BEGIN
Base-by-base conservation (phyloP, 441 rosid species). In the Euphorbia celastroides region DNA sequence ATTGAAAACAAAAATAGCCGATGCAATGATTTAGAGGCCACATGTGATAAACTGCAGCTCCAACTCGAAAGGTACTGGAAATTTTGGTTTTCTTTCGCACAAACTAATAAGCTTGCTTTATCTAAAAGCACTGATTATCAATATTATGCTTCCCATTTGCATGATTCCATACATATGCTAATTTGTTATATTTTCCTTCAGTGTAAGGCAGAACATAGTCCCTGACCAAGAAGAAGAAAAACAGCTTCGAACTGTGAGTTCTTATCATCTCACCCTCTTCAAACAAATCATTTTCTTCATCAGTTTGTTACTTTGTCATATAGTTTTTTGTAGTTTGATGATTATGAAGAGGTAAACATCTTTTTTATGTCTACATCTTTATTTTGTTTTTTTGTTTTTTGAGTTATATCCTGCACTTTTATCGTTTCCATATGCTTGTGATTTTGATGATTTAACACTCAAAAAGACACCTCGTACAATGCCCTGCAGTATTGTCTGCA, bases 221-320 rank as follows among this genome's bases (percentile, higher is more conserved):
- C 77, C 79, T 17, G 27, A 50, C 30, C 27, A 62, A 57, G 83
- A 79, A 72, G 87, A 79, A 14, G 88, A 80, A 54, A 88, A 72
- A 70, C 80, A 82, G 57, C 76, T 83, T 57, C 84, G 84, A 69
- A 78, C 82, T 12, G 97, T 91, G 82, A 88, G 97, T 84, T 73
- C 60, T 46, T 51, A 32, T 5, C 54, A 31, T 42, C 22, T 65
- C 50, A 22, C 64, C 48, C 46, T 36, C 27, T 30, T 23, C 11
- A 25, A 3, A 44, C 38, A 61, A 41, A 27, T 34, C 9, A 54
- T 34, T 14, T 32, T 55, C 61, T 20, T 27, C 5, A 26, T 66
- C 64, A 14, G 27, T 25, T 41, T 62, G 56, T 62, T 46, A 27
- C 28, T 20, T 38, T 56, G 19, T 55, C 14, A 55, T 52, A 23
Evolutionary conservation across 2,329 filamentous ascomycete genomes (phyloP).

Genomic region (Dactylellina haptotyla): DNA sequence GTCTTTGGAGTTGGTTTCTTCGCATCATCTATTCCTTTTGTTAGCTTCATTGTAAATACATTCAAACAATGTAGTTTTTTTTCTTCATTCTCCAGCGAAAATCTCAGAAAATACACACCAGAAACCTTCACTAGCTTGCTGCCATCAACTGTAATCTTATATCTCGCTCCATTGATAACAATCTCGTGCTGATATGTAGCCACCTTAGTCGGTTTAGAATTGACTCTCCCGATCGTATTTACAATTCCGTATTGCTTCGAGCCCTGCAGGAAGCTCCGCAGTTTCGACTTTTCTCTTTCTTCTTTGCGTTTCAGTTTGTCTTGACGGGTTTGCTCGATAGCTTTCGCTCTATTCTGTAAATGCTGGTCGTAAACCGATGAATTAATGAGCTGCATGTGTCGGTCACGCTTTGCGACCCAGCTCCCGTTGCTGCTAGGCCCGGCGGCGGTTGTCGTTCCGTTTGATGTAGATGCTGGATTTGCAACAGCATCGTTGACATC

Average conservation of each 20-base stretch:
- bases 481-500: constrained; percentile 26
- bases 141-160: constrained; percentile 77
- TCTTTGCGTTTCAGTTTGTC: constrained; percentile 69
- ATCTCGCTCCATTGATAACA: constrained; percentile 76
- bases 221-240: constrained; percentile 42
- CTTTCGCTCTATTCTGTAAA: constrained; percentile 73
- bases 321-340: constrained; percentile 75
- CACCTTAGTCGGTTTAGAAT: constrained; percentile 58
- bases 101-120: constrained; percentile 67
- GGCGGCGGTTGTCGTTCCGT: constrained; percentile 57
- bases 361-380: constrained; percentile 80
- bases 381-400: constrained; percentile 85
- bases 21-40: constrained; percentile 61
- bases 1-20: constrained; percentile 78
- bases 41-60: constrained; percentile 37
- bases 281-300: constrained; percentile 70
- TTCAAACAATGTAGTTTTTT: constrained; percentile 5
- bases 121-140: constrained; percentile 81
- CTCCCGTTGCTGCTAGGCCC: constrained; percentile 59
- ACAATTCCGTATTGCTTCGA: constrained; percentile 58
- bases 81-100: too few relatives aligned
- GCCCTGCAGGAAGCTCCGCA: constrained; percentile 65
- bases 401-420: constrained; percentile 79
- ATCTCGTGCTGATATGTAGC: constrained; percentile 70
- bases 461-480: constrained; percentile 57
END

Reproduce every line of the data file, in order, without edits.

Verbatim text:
Base-by-base conservation (phyloP, 441 rosid species). In the Euphorbia celastroides region DNA sequence ATTGAAAACAAAAATAGCCGATGCAATGATTTAGAGGCCACATGTGATAAACTGCAGCTCCAACTCGAAAGGTACTGGAAATTTTGGTTTTCTTTCGCACAAACTAATAAGCTTGCTTTATCTAAAAGCACTGATTATCAATATTATGCTTCCCATTTGCATGATTCCATACATATGCTAATTTGTTATATTTTCCTTCAGTGTAAGGCAGAACATAGTCCCTGACCAAGAAGAAGAAAAACAGCTTCGAACTGTGAGTTCTTATCATCTCACCCTCTTCAAACAAATCATTTTCTTCATCAGTTTGTTACTTTGTCATATAGTTTTTTGTAGTTTGATGATTATGAAGAGGTAAACATCTTTTTTATGTCTACATCTTTATTTTGTTTTTTTGTTTTTTGAGTTATATCCTGCACTTTTATCGTTTCCATATGCTTGTGATTTTGATGATTTAACACTCAAAAAGACACCTCGTACAATGCCCTGCAGTATTGTCTGCA, bases 221-320 rank as follows among this genome's bases (percentile, higher is more conserved):
- C 77, C 79, T 17, G 27, A 50, C 30, C 27, A 62, A 57, G 83
- A 79, A 72, G 87, A 79, A 14, G 88, A 80, A 54, A 88, A 72
- A 70, C 80, A 82, G 57, C 76, T 83, T 57, C 84, G 84, A 69
- A 78, C 82, T 12, G 97, T 91, G 82, A 88, G 97, T 84, T 73
- C 60, T 46, T 51, A 32, T 5, C 54, A 31, T 42, C 22, T 65
- C 50, A 22, C 64, C 48, C 46, T 36, C 27, T 30, T 23, C 11
- A 25, A 3, A 44, C 38, A 61, A 41, A 27, T 34, C 9, A 54
- T 34, T 14, T 32, T 55, C 61, T 20, T 27, C 5, A 26, T 66
- C 64, A 14, G 27, T 25, T 41, T 62, G 56, T 62, T 46, A 27
- C 28, T 20, T 38, T 56, G 19, T 55, C 14, A 55, T 52, A 23
Evolutionary conservation across 2,329 filamentous ascomycete genomes (phyloP).

Genomic region (Dactylellina haptotyla): DNA sequence GTCTTTGGAGTTGGTTTCTTCGCATCATCTATTCCTTTTGTTAGCTTCATTGTAAATACATTCAAACAATGTAGTTTTTTTTCTTCATTCTCCAGCGAAAATCTCAGAAAATACACACCAGAAACCTTCACTAGCTTGCTGCCATCAACTGTAATCTTATATCTCGCTCCATTGATAACAATCTCGTGCTGATATGTAGCCACCTTAGTCGGTTTAGAATTGACTCTCCCGATCGTATTTACAATTCCGTATTGCTTCGAGCCCTGCAGGAAGCTCCGCAGTTTCGACTTTTCTCTTTCTTCTTTGCGTTTCAGTTTGTCTTGACGGGTTTGCTCGATAGCTTTCGCTCTATTCTGTAAATGCTGGTCGTAAACCGATGAATTAATGAGCTGCATGTGTCGGTCACGCTTTGCGACCCAGCTCCCGTTGCTGCTAGGCCCGGCGGCGGTTGTCGTTCCGTTTGATGTAGATGCTGGATTTGCAACAGCATCGTTGACATC

Average conservation of each 20-base stretch:
- bases 481-500: constrained; percentile 26
- bases 141-160: constrained; percentile 77
- TCTTTGCGTTTCAGTTTGTC: constrained; percentile 69
- ATCTCGCTCCATTGATAACA: constrained; percentile 76
- bases 221-240: constrained; percentile 42
- CTTTCGCTCTATTCTGTAAA: constrained; percentile 73
- bases 321-340: constrained; percentile 75
- CACCTTAGTCGGTTTAGAAT: constrained; percentile 58
- bases 101-120: constrained; percentile 67
- GGCGGCGGTTGTCGTTCCGT: constrained; percentile 57
- bases 361-380: constrained; percentile 80
- bases 381-400: constrained; percentile 85
- bases 21-40: constrained; percentile 61
- bases 1-20: constrained; percentile 78
- bases 41-60: constrained; percentile 37
- bases 281-300: constrained; percentile 70
- TTCAAACAATGTAGTTTTTT: constrained; percentile 5
- bases 121-140: constrained; percentile 81
- CTCCCGTTGCTGCTAGGCCC: constrained; percentile 59
- ACAATTCCGTATTGCTTCGA: constrained; percentile 58
- bases 81-100: too few relatives aligned
- GCCCTGCAGGAAGCTCCGCA: constrained; percentile 65
- bases 401-420: constrained; percentile 79
- ATCTCGTGCTGATATGTAGC: constrained; percentile 70
- bases 461-480: constrained; percentile 57